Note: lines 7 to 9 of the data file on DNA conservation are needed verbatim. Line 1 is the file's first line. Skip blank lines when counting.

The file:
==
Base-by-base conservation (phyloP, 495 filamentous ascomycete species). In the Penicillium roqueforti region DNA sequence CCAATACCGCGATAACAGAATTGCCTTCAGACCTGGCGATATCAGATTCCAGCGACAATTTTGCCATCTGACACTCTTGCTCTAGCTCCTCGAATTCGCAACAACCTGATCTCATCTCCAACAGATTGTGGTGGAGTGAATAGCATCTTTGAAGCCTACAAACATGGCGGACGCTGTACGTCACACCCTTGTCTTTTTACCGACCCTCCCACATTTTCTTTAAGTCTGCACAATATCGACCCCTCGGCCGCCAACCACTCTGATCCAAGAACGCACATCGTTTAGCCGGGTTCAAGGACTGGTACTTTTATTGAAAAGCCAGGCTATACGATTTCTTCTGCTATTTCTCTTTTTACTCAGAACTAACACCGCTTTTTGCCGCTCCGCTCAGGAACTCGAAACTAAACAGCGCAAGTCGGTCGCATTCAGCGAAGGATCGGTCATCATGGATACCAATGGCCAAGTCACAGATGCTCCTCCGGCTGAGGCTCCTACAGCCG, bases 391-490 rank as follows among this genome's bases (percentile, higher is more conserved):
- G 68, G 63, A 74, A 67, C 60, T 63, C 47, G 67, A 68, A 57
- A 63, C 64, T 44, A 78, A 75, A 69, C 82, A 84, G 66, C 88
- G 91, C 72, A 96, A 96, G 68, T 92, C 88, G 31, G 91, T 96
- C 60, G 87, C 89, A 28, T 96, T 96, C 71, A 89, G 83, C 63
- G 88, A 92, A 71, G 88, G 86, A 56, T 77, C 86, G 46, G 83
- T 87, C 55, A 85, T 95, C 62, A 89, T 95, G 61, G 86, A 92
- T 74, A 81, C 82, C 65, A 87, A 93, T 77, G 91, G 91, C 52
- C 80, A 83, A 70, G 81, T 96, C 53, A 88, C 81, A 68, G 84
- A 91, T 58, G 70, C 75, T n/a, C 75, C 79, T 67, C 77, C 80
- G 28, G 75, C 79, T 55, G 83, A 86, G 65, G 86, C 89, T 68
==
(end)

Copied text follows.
- T 87, C 55, A 85, T 95, C 62, A 89, T 95, G 61, G 86, A 92
- T 74, A 81, C 82, C 65, A 87, A 93, T 77, G 91, G 91, C 52
- C 80, A 83, A 70, G 81, T 96, C 53, A 88, C 81, A 68, G 84